I broke my nose and fractured my orbital wall about 10 yrs ago (I was 15). I am unhappy with the crooked appearance of my nose, asymmetrical eyes, and have some breathing problems. Does fracturing the orbital wall have any physical effects? I can't tell if my perceived eye asymmetry is due to my broken nose or the orbital wall fracture.
Does Fracturing the Orbital Wall Have Any Physical Effects?
Doctor Answers (5)
Trauma can significantly affect the volume of your orbit when the walls or floor has been fractured and not repaired. This can have significant effects on the position of your globe in the orbit. Enopthalmos is the term we use to describe an eye that is sunken from its normal position. Conversely these fractures can also cause a decrease in the orbital volume and risk injury to the muscles that move the globe or the globe itself. It is more common to have an increase in orbital volume after facial trauma than a decrease.
In addition to pictures, as Dr. Seify recommends, a CT scan with facial cuts is vital to assess the true impact of your previous fracture. There are many surgical techniques to correct an orbital deformity if one exists and they are usually covered by insurance.
Be sure to find a board certified plastic surgeon.
I hope this helps.
Orbital wall anatomy IS important cosmetically or aesthetically!
I will assume that you do not suffer from blindness or double vision or other sight problems that might result from orbital trauma. Therefore, I will talk only about the cosmetic end of things.
You did not mention what part of the orbit was involved, so I will discuss the floor which is most commonly fractured due to its thin nature. When this is the case, the fat around the globe may fall down into the sinus. This results in loss of volume of supporting structures of the globe. As a result, the affected eye appears to be sunken in and may look a little lower than the non affected eye.
When the nasal side of the orbit is affected, part of the support to the eyelids may be disrupted (naso-orbito-ethmoid fracture). This will cause the inside corner of the eye to become rounded or blunt, and move out laterally.
If either of the two situations are corrected at the time of the injury, they can usually be fixed. If you wait a long time, they may still be corrected, but it is much more difficult to attain better symmetry.
One way you MAY be able to tell what is causing the asymmetry is to take a photo of yoursef. Draw a vertical line down the middle of the face. Examine left and right side- what do you see?
After you do that, take a piece of paper and cut a triangle large enough to cover the nose. This will help you to focus your attention to just the orbital region. What do you see?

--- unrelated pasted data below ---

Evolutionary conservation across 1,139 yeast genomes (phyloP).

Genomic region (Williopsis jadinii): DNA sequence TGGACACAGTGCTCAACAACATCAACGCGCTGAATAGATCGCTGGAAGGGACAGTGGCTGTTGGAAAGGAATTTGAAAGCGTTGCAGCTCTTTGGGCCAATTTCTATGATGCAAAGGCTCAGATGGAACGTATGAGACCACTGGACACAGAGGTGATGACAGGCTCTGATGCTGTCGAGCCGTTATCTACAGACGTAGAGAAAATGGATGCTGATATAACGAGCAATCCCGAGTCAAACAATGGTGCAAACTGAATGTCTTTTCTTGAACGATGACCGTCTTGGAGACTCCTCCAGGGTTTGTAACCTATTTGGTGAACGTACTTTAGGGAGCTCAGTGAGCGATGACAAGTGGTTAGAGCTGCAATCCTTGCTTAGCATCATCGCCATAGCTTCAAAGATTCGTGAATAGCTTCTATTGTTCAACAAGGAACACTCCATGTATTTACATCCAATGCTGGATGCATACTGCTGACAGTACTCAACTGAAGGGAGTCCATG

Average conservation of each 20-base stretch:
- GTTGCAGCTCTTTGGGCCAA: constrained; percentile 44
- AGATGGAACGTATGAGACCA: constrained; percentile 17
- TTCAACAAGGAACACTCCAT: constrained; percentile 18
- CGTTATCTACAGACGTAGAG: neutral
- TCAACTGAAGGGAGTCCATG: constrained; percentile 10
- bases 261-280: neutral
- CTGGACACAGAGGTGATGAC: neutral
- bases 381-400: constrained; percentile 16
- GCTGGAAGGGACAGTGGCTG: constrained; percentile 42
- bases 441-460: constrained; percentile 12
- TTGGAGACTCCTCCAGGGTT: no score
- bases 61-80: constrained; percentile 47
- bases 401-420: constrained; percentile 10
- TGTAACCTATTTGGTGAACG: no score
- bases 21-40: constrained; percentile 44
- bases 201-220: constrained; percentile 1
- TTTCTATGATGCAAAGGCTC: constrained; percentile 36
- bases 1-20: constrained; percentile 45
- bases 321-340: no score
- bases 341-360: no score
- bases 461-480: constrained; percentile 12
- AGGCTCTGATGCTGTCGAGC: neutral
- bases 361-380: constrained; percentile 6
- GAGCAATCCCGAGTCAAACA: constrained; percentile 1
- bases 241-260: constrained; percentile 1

Of course, a plastic surgeon experienced in these reconstructions will also be able to help with the evaluation.
Orbital wall fracture
Fractures of the orbital wall can change the overall volume of the orbital cavity. But, it really depends upon what part of the orbital wall was fractured, and how bad it was displaced. The lateral and inferior orbital walls are part of the zygoma or cheek bone. If this bone is displaced, it can cahgne the entire contour of the cheek. If the orbital floor or medial wall was fractured, it can cause the eye to sink back in and give a sunken appearance to the eye.
Also, bad fractures, can cause eyeball muscle entrapment which can limit the range of motion of the eye itself. These are just a few of the issues with orbital fractures. An old fracture is much harder to repair because it requires cutting the bone to get it to move.
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It is quite possible that you can have visible physical changes after an orbital fracture. However, we would need to see your pictures and scans to completely evaluate your situation. The entire face is in balance, so any change can throw off your symmetry. It is best you go in to your doctor for a complete evaluation.
Web reference: http://www.RealPlasticSurgery.com
Fractured orbital floor
The long term effect of a broken eye socket is related to the eye symmetry, but most importantly, to having double vision. Since your fracture is 10 years old and you have no double vision, the brain might have compensated for this or it was a very mild fracture with no orbital content displacement. For an accurate answer, your pictures need to be reviewed. A good starting point would be a consultation with a board certified plastic surgeon in your area. Good luck
These answers are for educational purposes and should not be relied upon as a substitute for medical advice you may receive from your physician. If you have a medical emergency, please call 911. These answers do not constitute or initiate a patient/doctor relationship.
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